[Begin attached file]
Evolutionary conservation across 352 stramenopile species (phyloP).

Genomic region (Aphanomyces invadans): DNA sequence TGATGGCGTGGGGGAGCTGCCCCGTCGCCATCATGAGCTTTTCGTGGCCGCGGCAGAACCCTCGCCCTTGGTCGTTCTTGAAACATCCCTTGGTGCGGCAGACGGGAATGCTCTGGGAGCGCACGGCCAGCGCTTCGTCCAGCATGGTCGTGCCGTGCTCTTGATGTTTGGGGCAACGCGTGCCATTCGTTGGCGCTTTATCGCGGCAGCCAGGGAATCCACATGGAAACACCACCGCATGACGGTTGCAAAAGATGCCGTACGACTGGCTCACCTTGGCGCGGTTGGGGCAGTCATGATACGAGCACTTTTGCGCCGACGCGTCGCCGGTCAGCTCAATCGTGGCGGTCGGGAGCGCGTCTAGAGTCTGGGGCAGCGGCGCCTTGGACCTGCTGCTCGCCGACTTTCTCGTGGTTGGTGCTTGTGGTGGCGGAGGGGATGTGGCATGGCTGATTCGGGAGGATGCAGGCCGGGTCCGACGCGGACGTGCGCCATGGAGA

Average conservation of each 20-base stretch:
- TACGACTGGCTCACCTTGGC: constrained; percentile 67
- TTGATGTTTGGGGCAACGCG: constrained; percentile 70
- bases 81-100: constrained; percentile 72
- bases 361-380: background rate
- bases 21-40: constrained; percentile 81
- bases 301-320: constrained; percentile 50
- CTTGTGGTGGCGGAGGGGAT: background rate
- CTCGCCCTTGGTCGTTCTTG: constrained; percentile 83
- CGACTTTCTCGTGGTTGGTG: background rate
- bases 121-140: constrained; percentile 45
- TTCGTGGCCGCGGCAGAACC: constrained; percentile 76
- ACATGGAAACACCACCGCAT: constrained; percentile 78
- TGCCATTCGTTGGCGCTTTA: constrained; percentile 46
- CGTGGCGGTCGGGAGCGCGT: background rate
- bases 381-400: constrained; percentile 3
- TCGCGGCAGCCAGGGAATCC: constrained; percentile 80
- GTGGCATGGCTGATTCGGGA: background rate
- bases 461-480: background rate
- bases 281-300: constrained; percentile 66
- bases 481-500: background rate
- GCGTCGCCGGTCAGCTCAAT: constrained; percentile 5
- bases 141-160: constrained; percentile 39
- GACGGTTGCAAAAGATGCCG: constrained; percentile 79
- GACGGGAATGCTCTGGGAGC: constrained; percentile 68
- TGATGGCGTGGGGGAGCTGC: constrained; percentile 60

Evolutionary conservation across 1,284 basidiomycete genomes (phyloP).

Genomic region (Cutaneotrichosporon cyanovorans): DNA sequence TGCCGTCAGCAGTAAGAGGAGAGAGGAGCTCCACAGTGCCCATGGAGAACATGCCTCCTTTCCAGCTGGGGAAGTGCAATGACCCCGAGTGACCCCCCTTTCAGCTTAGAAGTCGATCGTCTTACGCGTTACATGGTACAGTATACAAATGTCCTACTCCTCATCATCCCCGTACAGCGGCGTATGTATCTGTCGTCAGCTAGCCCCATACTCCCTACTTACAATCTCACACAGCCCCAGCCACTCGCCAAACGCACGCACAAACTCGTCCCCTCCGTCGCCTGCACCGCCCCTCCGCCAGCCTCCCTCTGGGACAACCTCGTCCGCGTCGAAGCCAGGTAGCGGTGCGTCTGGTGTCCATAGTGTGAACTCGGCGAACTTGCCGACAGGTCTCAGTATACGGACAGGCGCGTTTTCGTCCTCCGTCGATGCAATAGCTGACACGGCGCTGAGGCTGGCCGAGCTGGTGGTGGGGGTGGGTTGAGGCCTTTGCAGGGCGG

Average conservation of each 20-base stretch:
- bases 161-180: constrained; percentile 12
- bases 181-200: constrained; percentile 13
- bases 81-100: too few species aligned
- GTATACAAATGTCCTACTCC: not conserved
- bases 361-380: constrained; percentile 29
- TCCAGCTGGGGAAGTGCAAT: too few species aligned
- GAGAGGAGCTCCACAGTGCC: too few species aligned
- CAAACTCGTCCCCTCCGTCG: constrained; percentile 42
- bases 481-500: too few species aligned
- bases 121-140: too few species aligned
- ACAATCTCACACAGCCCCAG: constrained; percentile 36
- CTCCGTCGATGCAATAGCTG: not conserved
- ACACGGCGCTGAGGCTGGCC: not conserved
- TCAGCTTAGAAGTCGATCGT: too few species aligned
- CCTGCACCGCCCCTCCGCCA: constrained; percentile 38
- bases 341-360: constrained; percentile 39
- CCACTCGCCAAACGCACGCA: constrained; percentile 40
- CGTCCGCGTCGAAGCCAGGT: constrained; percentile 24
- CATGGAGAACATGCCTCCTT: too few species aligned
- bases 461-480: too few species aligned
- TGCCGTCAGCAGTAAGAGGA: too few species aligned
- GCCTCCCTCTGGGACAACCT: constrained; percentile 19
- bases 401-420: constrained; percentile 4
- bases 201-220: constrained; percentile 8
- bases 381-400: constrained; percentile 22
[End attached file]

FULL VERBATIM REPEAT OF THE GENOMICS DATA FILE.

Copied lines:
Evolutionary conservation across 352 stramenopile species (phyloP).

Genomic region (Aphanomyces invadans): DNA sequence TGATGGCGTGGGGGAGCTGCCCCGTCGCCATCATGAGCTTTTCGTGGCCGCGGCAGAACCCTCGCCCTTGGTCGTTCTTGAAACATCCCTTGGTGCGGCAGACGGGAATGCTCTGGGAGCGCACGGCCAGCGCTTCGTCCAGCATGGTCGTGCCGTGCTCTTGATGTTTGGGGCAACGCGTGCCATTCGTTGGCGCTTTATCGCGGCAGCCAGGGAATCCACATGGAAACACCACCGCATGACGGTTGCAAAAGATGCCGTACGACTGGCTCACCTTGGCGCGGTTGGGGCAGTCATGATACGAGCACTTTTGCGCCGACGCGTCGCCGGTCAGCTCAATCGTGGCGGTCGGGAGCGCGTCTAGAGTCTGGGGCAGCGGCGCCTTGGACCTGCTGCTCGCCGACTTTCTCGTGGTTGGTGCTTGTGGTGGCGGAGGGGATGTGGCATGGCTGATTCGGGAGGATGCAGGCCGGGTCCGACGCGGACGTGCGCCATGGAGA

Average conservation of each 20-base stretch:
- TACGACTGGCTCACCTTGGC: constrained; percentile 67
- TTGATGTTTGGGGCAACGCG: constrained; percentile 70
- bases 81-100: constrained; percentile 72
- bases 361-380: background rate
- bases 21-40: constrained; percentile 81
- bases 301-320: constrained; percentile 50
- CTTGTGGTGGCGGAGGGGAT: background rate
- CTCGCCCTTGGTCGTTCTTG: constrained; percentile 83
- CGACTTTCTCGTGGTTGGTG: background rate
- bases 121-140: constrained; percentile 45
- TTCGTGGCCGCGGCAGAACC: constrained; percentile 76
- ACATGGAAACACCACCGCAT: constrained; percentile 78
- TGCCATTCGTTGGCGCTTTA: constrained; percentile 46
- CGTGGCGGTCGGGAGCGCGT: background rate
- bases 381-400: constrained; percentile 3
- TCGCGGCAGCCAGGGAATCC: constrained; percentile 80
- GTGGCATGGCTGATTCGGGA: background rate
- bases 461-480: background rate
- bases 281-300: constrained; percentile 66
- bases 481-500: background rate
- GCGTCGCCGGTCAGCTCAAT: constrained; percentile 5
- bases 141-160: constrained; percentile 39
- GACGGTTGCAAAAGATGCCG: constrained; percentile 79
- GACGGGAATGCTCTGGGAGC: constrained; percentile 68
- TGATGGCGTGGGGGAGCTGC: constrained; percentile 60

Evolutionary conservation across 1,284 basidiomycete genomes (phyloP).

Genomic region (Cutaneotrichosporon cyanovorans): DNA sequence TGCCGTCAGCAGTAAGAGGAGAGAGGAGCTCCACAGTGCCCATGGAGAACATGCCTCCTTTCCAGCTGGGGAAGTGCAATGACCCCGAGTGACCCCCCTTTCAGCTTAGAAGTCGATCGTCTTACGCGTTACATGGTACAGTATACAAATGTCCTACTCCTCATCATCCCCGTACAGCGGCGTATGTATCTGTCGTCAGCTAGCCCCATACTCCCTACTTACAATCTCACACAGCCCCAGCCACTCGCCAAACGCACGCACAAACTCGTCCCCTCCGTCGCCTGCACCGCCCCTCCGCCAGCCTCCCTCTGGGACAACCTCGTCCGCGTCGAAGCCAGGTAGCGGTGCGTCTGGTGTCCATAGTGTGAACTCGGCGAACTTGCCGACAGGTCTCAGTATACGGACAGGCGCGTTTTCGTCCTCCGTCGATGCAATAGCTGACACGGCGCTGAGGCTGGCCGAGCTGGTGGTGGGGGTGGGTTGAGGCCTTTGCAGGGCGG

Average conservation of each 20-base stretch:
- bases 161-180: constrained; percentile 12
- bases 181-200: constrained; percentile 13
- bases 81-100: too few species aligned
- GTATACAAATGTCCTACTCC: not conserved
- bases 361-380: constrained; percentile 29
- TCCAGCTGGGGAAGTGCAAT: too few species aligned
- GAGAGGAGCTCCACAGTGCC: too few species aligned
- CAAACTCGTCCCCTCCGTCG: constrained; percentile 42
- bases 481-500: too few species aligned
- bases 121-140: too few species aligned
- ACAATCTCACACAGCCCCAG: constrained; percentile 36
- CTCCGTCGATGCAATAGCTG: not conserved
- ACACGGCGCTGAGGCTGGCC: not conserved
- TCAGCTTAGAAGTCGATCGT: too few species aligned
- CCTGCACCGCCCCTCCGCCA: constrained; percentile 38
- bases 341-360: constrained; percentile 39
- CCACTCGCCAAACGCACGCA: constrained; percentile 40
- CGTCCGCGTCGAAGCCAGGT: constrained; percentile 24
- CATGGAGAACATGCCTCCTT: too few species aligned
- bases 461-480: too few species aligned
- TGCCGTCAGCAGTAAGAGGA: too few species aligned
- GCCTCCCTCTGGGACAACCT: constrained; percentile 19
- bases 401-420: constrained; percentile 4
- bases 201-220: constrained; percentile 8
- bases 381-400: constrained; percentile 22